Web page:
3D printers for undergraduates this semester

04 March 2014

3d-printers-for-mech-students
Professor Xu and Mick Ou (professional teaching fellow) commission and test the ten new 3D printers funded by the Faculty of Engineering.

Mechanical Engineering and Mechatronics students in the Department of Mechanical Engineering will have access to 3D printers this semester and their first design project is a transmission mechanism for an electric toothbrush. The designed toothbrush mechanism will then be prototyped using the 3D printing.

Ten new 3D printers have been installed and commissioned in the department ready for use.

“We have some 3D printing facilities at the University mainly for research purposes, but this is the first time undergraduates will get the opportunity to use them for a design project,” says Professor Xun Xu.

3D printing is achieved using an additive process, where successive layers of material are laid down in different shapes. 3D printing is also considered distinct from traditional machining techniques, which mostly rely on the removal of material by methods such as cutting or drilling (subtractive processes).

Because of the much shortened route from design to manufacturing, 3D printing is often used as a prototyping tool. In theory, additive manufacturing has no limit in terms of the geometric complexity of the part being made, hence the notion of “complexity for free”. Additive manufacturing is sometimes considered as a disruptive technology with positive and profound effects on energy use, waste, customisation, product availability, art, medicine, construction, the sciences, and of course manufacturing.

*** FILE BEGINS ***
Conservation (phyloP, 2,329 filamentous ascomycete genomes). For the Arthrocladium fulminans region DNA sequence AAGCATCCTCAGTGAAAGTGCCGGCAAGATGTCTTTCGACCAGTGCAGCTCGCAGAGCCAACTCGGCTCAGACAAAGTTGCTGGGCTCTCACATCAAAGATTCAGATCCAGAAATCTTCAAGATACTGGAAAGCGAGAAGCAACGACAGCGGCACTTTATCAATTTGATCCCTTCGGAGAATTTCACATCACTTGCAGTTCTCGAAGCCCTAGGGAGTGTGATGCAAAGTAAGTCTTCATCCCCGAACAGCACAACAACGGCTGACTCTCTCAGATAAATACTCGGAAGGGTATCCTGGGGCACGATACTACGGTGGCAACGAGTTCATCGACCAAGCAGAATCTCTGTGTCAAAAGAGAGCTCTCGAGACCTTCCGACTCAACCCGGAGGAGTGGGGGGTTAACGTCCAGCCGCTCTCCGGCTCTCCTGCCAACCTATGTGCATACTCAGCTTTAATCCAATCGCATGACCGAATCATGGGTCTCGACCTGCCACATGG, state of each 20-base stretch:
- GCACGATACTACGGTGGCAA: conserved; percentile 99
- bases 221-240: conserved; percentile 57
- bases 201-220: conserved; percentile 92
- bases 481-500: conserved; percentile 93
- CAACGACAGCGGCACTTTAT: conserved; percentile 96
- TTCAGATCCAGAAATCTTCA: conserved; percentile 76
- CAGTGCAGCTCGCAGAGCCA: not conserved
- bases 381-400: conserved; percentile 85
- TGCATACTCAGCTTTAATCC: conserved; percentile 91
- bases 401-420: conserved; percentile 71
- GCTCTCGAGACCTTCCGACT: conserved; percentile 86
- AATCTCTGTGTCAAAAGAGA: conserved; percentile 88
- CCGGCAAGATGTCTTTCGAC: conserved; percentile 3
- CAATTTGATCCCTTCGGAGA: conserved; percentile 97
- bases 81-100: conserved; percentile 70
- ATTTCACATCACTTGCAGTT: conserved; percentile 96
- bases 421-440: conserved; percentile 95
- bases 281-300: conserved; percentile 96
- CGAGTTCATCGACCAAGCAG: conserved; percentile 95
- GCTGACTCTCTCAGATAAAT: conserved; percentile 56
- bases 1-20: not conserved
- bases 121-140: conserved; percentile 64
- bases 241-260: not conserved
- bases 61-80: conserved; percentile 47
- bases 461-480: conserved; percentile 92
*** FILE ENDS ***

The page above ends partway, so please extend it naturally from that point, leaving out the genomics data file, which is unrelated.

“It is essential that our Engineering students have a sound knowledge of it,” says Professor Xu, who was invited to attend the Parliamentary Speaker’s Science Forum last month where 3D printing technologies was discussed.

“With all the hoopla in the media, as an educator we are also obliged to take an objective view of 3D printing technology,” says Professor Xu. “The project, which started in week one of semester one, will let our students understand what unique capabilities 3D printing technology can offer, but more importantly when it is best to use 3D printing and when it is not.”